The present age, thanks to video and the Internet, is amply supplied with tornado images. Before this era, and especially for people outside the United States, they were hard to come by. Meteorological texts tended to use the same old favourites, and one of the most popular was the photograph of a tornado near Jasper, Minnesota, taken by Lucille Handberg on 8th July 1927.
Another tornado on July 8, 1927 was photographed at Vulcan, Alberta, Canada.
See below for the photo of the Jasper tornado.
It became so familiar as to be a cliché, and one has to see the double-page spread devoted to it in the Illustrated London News of 7th July, 1928 to fully realise how awesome it is. The ILN was impressed also. They described it as 'an amazing photograph of a tornado at its height' and 'the finest photograph of a tornado ever taken', and it is still in the running for that honour even today. Miss Handberg, who at the time was a South Dakota schoolgirl, first saw the tornado 4 miles west of Jasper when it was about a mile away, in the late hours of a hot, still afternoon. It moved very slowly, almost at walking pace, covering two miles in about 20 minutes. There was no lightning. She did not hear any roar. The photograph is looking north-east, and the tornado is moving from left to right. Where the tornado touched earth it was about 300 feet wide. At its narrowest it was about 35 feet wide, widening to 90 feet where it entered the cloud. Miss Handberg took two other photographs of this tornado, one before the well-known image and one after. The first, which seems to have been taken just after she came outside, shows the dust-wrapped tube extending almost horizontally beyond some farm roofs and a windmill. It was described by the ILN of 18th August, 1928 as 'like a vacuum-cleaner in the sky…a tornado…gaining force and stretching across the heavens in a gigantic tube…a phenomenon typical of American storms'. The last photo, which Miss Handberg took after pursuing the tornado for a quarter of a mile (possibly becoming the first storm chaser), shows the elongated tube winding off into the dusk and forming (in an illusion of perspective) a 'loop'. Two minutes later, the tube, after extending to an immense length, broke, and the upper half withdrew into the clouds. It left behind three 'perfect rings, like that thrown off by a locomotive', which drifted off. 'When all this had happened, a black thing like a snake appeared out of the cloud for a moment, wiggled, and disappeared.' Finally the cloud of dust raised by the vortex rose from the ground and faded away. The tornado was watched for 45 minutes by hundreds of people. It did only light damage to roofs, windmills and farm buildings. For this reason, it was not counted as 'significant' by Thomas Grazulis in his great tome Significant Tornadoes 1680-1991, which seems rather hard, as for many years it was possibly the most well-known tornado in the world. He also suggested that the photograph had been retouched to emphasise the dust, which seems unlikely. Why gild the lily?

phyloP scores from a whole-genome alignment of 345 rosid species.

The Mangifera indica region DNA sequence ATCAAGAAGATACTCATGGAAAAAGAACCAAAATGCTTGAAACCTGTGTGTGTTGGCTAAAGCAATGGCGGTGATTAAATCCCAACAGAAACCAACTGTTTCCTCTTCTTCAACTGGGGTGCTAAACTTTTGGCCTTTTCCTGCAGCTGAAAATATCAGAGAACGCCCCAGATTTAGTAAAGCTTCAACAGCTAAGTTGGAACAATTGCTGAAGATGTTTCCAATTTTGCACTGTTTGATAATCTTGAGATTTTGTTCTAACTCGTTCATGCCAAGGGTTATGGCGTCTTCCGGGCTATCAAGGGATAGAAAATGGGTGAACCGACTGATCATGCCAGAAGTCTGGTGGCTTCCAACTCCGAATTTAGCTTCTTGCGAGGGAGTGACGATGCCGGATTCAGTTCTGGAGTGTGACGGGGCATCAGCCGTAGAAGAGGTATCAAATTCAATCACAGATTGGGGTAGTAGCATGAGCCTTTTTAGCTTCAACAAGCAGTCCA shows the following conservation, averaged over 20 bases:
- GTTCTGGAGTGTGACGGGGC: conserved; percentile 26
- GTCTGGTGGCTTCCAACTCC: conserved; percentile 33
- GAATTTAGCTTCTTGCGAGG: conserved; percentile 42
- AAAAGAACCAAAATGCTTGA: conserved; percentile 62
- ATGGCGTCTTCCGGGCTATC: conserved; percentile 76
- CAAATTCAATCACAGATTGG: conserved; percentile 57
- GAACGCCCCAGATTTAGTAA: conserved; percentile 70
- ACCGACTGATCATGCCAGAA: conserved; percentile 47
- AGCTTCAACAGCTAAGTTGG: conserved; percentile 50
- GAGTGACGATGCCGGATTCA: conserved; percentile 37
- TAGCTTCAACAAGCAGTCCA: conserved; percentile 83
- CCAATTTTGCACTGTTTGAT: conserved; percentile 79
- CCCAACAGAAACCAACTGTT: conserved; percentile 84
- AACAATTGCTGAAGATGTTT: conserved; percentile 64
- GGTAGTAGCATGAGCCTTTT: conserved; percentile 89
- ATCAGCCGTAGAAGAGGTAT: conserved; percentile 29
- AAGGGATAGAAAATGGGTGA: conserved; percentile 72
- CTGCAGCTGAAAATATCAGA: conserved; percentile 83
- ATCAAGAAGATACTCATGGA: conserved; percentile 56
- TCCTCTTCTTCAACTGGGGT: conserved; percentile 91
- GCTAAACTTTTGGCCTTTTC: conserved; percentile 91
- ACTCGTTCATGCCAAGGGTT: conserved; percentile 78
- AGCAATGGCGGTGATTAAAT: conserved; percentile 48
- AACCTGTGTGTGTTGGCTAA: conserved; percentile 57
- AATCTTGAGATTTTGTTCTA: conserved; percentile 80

The Jasper tornado
First photo of the Jasper tornado (drawing from photograph)
Last photo of the Jasper tornado (drawing from photograph)
The dissipating stage of the Jasper tornado
There was excitement in Canada also on 8th July, 1927. At Sault Ste. Marie in Ontario, a darkness like midnight fell at 2 pm, just before one of the most severe wind storms ever known there. Another tornado had its photograph taken at Vulcan, Alberta. (see above). It was larger than the Jasper tornado, although not quite so photogenic. Its likeness did appear in several editions of the Encyclopaedia Britannica during the 1960s. Tornado photographs were thin on the ground back then.
THE JASPER TORNADO
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